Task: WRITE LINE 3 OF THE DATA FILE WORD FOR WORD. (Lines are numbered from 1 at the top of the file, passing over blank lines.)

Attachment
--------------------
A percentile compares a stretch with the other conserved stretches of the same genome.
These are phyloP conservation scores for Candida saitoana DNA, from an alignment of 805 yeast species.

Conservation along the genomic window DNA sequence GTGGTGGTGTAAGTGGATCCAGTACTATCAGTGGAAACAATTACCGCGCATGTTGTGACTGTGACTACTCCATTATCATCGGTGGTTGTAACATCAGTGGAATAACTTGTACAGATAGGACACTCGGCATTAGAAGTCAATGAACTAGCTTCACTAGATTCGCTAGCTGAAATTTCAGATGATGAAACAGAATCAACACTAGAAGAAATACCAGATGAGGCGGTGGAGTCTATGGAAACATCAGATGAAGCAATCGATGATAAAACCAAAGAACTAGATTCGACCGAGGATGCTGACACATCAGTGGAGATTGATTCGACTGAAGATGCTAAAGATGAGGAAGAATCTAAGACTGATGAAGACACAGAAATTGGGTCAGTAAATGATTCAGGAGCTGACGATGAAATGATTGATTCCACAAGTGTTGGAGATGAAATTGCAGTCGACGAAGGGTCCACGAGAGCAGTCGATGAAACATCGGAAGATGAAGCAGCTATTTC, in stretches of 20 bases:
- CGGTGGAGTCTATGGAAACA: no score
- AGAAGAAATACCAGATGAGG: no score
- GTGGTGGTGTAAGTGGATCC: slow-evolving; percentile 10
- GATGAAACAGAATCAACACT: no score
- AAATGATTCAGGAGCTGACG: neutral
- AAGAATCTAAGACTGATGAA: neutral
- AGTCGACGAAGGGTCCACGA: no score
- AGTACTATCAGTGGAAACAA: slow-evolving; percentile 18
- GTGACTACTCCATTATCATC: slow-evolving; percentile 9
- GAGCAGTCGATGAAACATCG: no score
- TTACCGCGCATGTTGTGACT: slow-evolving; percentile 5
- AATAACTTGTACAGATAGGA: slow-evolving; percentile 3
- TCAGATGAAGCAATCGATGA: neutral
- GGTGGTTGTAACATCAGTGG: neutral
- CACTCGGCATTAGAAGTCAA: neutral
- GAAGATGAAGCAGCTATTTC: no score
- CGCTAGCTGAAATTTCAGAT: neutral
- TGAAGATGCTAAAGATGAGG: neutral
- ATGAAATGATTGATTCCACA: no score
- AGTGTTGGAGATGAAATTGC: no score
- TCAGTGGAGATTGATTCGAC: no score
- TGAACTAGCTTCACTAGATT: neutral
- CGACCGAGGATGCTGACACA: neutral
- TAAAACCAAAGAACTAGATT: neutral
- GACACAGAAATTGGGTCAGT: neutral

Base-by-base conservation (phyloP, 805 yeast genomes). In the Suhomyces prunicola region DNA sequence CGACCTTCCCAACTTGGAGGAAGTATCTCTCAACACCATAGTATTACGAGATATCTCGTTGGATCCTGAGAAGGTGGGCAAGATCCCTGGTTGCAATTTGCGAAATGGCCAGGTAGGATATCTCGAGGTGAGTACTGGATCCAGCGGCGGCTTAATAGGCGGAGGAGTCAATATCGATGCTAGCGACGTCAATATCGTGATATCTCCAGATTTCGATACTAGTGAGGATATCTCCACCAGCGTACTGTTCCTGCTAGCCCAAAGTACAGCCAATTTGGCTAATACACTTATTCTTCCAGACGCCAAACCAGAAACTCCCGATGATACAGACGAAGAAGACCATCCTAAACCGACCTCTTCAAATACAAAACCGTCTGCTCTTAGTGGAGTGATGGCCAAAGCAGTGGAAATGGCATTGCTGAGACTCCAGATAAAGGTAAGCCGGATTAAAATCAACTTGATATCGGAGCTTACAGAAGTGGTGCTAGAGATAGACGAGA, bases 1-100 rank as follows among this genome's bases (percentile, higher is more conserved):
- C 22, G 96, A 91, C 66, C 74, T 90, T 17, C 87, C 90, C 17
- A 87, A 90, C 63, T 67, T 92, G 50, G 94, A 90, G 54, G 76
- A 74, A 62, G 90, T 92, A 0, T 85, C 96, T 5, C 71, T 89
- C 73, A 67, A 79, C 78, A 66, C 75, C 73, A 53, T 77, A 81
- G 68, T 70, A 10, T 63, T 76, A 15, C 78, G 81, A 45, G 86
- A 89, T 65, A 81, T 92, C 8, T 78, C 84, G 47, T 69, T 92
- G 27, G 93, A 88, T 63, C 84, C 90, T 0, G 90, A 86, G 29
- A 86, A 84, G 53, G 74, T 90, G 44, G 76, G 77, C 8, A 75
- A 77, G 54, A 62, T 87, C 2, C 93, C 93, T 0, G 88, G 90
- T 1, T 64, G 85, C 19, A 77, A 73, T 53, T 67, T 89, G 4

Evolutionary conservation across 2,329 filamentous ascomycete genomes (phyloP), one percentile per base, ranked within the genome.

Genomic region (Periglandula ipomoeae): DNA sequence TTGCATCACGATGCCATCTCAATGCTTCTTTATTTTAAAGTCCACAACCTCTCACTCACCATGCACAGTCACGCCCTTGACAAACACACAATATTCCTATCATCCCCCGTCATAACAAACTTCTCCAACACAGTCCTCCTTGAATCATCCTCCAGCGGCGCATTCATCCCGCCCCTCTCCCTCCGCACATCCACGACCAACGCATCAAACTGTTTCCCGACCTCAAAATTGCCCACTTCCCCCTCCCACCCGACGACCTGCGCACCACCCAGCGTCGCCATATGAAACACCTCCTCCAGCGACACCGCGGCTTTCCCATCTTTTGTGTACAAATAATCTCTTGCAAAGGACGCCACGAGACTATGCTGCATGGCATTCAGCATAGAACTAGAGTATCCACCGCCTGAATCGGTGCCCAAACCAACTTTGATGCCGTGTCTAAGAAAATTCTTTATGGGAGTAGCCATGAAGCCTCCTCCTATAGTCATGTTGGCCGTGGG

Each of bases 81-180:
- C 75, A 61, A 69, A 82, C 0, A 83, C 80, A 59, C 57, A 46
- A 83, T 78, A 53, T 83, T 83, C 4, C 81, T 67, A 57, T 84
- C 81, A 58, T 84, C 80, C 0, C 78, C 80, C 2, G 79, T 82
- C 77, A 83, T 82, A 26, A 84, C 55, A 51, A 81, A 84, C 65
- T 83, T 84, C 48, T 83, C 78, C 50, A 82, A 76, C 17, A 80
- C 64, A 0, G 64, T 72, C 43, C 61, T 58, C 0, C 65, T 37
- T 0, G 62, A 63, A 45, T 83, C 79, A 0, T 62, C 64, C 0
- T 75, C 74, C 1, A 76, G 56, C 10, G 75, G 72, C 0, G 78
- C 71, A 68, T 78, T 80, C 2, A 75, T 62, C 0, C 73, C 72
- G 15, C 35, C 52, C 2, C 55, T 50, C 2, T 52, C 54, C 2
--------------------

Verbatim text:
Conservation along the genomic window DNA sequence GTGGTGGTGTAAGTGGATCCAGTACTATCAGTGGAAACAATTACCGCGCATGTTGTGACTGTGACTACTCCATTATCATCGGTGGTTGTAACATCAGTGGAATAACTTGTACAGATAGGACACTCGGCATTAGAAGTCAATGAACTAGCTTCACTAGATTCGCTAGCTGAAATTTCAGATGATGAAACAGAATCAACACTAGAAGAAATACCAGATGAGGCGGTGGAGTCTATGGAAACATCAGATGAAGCAATCGATGATAAAACCAAAGAACTAGATTCGACCGAGGATGCTGACACATCAGTGGAGATTGATTCGACTGAAGATGCTAAAGATGAGGAAGAATCTAAGACTGATGAAGACACAGAAATTGGGTCAGTAAATGATTCAGGAGCTGACGATGAAATGATTGATTCCACAAGTGTTGGAGATGAAATTGCAGTCGACGAAGGGTCCACGAGAGCAGTCGATGAAACATCGGAAGATGAAGCAGCTATTTC, in stretches of 20 bases: